Litigation and expense demand breach avoidance

by Charles Leaver

November 11, 2014

access_time 5 min read

While most organizations do not have to be reminded of the threat that a data breach could be to their business, lawmakers are currently working to develop more thorough data breach notification laws. This puts more emphasis on something most companies already knew, that they need to tighten their security and protect their files from being stolen. In order to develop a system that is capable of shielding them from the many potential attacks, companies should educate their employees, deploy state of the art technology, and encrypt whatever sensitive data is stored on their servers. With the added scrutiny of an increasingly security-conscious public, it is likely that there will be many more reasons for organizations to protect themselves from breaches.

Even those within industries that have been hit are interested in standardizing the laws surrounding data breaches. According to The Hill, there is, "a general consensus that federal standards are needed on data breach notifications." This is important because currently many organizations are reporting breaches without any sort of standard protocol, which can potentially create incentives to attempt to hide breaches or underreport the damage incurred in order to stay competitive with others within their industries.

How to stop a breach
There are a couple different procedures that companies should follow when trying to keep their data private. Ronn Torossian, a PR executive of 5W Public Relations, has a list of advice laid out for organizations that do not want to be targeted by hackers. His rules boil down to a few basic points, including advocacy for the utilization of state of the art security technology, encryption, and changing company passwords. These are good places to start, but what is the latest in privacy technology?

In order for an enterprise to be secured to a reasonable level, it should use encryption, antivirus and anti-malware scanners, and be protected by endpoint threat detection and response software as well as a firewall. The combination of these four elements together can make an environment about as secure as it can be made within reasonable expectations. The use of several different kinds of security is necessary here because there is no single element of security that can defend a system as effectively as many working together. This isn't due to any inherent weakness within a given piece of software, but rather the fact that different tools are built to counter specific methods of intrusion.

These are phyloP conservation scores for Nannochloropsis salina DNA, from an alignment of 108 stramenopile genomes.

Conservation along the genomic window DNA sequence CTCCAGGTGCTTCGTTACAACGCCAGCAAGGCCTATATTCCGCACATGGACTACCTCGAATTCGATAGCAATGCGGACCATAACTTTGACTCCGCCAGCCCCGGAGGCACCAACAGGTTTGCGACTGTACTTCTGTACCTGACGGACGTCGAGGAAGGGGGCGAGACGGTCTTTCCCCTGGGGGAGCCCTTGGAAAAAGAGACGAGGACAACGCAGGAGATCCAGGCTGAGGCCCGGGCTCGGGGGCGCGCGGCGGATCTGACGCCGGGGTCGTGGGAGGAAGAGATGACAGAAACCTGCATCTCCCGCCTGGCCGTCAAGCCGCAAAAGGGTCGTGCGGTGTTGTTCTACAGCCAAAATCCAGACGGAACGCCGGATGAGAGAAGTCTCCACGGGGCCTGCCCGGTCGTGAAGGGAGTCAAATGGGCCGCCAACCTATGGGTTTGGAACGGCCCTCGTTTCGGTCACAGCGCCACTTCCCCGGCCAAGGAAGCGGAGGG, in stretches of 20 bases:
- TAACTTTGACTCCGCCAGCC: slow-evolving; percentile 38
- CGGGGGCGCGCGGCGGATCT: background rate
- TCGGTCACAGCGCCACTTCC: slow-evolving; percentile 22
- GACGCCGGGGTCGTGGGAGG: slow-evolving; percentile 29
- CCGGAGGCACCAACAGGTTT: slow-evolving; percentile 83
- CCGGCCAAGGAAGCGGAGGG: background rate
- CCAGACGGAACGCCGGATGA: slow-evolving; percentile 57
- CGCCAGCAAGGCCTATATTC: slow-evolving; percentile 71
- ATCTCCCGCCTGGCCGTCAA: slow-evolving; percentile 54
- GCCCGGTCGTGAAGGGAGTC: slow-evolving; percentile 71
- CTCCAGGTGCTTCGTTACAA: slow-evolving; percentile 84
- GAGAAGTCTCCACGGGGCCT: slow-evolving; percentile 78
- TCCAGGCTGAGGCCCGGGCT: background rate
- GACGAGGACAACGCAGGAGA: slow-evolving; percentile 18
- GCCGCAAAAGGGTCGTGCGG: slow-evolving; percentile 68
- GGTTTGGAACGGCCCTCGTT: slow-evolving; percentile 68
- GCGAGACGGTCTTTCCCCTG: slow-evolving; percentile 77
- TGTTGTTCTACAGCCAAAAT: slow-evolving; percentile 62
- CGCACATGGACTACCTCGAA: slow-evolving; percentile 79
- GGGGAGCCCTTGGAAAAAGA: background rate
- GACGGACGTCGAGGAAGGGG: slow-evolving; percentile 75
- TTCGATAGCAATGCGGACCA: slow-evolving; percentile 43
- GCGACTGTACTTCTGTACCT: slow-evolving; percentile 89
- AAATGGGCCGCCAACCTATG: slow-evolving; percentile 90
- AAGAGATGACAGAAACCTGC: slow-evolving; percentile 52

Similarly, keeping employee passwords rotating is merely one element of proper security protocol that workers within businesses should understand. The passwords need to not only be rotated, but also be strong. This means that they should include alphanumerics as well as special characters and be given the option to extend their passwords as long as they want. Password security is hugely important for anyone working with sensitive information, like those in the oil and finance industries, because of the potential damage that can ensue if hackers gain access to any employee login portal. Using other methods for on-premises security like optical scanners can also be very important for unwanted physical intruders from entering secure areas. Deciding when and how to deal with these issues is one of the major dilemmas of modern business, and finding the best way to take care of this for many organizations will be a matter of trial and error.